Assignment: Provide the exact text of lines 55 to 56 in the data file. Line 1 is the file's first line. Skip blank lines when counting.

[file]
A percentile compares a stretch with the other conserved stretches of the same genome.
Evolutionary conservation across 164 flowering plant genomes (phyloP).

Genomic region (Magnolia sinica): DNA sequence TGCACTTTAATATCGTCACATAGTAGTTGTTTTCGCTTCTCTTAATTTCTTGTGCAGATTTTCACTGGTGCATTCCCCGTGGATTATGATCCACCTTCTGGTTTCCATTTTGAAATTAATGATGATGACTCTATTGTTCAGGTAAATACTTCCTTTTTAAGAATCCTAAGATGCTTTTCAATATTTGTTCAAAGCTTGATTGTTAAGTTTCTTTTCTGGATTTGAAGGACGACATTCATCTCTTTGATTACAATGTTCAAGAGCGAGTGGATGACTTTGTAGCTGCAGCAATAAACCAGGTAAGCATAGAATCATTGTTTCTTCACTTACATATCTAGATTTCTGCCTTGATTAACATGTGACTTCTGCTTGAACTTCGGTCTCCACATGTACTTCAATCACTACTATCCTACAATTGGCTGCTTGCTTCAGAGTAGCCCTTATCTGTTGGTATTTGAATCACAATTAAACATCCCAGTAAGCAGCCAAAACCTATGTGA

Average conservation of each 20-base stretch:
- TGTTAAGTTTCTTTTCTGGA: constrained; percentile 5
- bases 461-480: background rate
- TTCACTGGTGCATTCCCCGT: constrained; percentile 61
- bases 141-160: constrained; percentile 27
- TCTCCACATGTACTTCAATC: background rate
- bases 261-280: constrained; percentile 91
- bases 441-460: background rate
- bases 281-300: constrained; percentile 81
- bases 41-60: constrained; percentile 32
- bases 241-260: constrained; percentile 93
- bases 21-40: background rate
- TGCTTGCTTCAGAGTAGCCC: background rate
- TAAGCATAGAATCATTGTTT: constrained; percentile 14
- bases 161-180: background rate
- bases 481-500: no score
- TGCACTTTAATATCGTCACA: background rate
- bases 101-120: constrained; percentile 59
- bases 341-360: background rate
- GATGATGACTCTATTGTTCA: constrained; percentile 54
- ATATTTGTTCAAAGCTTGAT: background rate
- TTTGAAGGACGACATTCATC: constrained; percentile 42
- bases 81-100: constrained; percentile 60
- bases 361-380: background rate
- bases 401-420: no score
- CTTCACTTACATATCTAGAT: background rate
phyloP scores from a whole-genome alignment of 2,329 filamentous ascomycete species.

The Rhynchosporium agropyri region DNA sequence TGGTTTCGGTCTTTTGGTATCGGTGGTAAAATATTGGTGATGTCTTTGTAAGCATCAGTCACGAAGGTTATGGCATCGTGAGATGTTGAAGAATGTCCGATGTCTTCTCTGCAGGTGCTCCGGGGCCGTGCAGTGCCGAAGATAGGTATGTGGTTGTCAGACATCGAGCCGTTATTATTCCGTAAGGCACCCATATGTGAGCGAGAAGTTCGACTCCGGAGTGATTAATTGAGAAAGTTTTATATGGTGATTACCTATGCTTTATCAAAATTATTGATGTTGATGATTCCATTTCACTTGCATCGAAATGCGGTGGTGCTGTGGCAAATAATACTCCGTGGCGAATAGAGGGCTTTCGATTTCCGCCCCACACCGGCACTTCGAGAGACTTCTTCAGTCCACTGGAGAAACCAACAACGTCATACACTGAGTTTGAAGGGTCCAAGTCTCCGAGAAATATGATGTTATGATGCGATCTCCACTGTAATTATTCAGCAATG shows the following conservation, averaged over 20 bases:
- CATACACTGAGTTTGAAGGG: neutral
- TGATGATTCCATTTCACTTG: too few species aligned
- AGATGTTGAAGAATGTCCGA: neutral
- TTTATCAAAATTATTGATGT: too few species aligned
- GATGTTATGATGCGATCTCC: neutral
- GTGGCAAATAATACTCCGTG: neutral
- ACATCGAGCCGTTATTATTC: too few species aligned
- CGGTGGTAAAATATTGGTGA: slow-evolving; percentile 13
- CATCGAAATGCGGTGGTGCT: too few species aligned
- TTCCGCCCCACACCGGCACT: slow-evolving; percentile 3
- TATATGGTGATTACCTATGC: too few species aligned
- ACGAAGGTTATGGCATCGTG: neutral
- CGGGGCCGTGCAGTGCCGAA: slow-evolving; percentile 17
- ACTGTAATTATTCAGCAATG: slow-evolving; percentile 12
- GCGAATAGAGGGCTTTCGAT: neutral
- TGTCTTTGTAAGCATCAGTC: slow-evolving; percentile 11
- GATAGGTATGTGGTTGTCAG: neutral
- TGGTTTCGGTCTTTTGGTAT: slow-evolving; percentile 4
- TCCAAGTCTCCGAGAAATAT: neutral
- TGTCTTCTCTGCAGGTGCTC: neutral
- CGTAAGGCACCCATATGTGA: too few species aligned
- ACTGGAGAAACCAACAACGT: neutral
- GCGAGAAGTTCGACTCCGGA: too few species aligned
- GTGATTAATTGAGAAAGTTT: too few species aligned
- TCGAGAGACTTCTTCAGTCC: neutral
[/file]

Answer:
- GTGATTAATTGAGAAAGTTT: too few species aligned
- TCGAGAGACTTCTTCAGTCC: neutral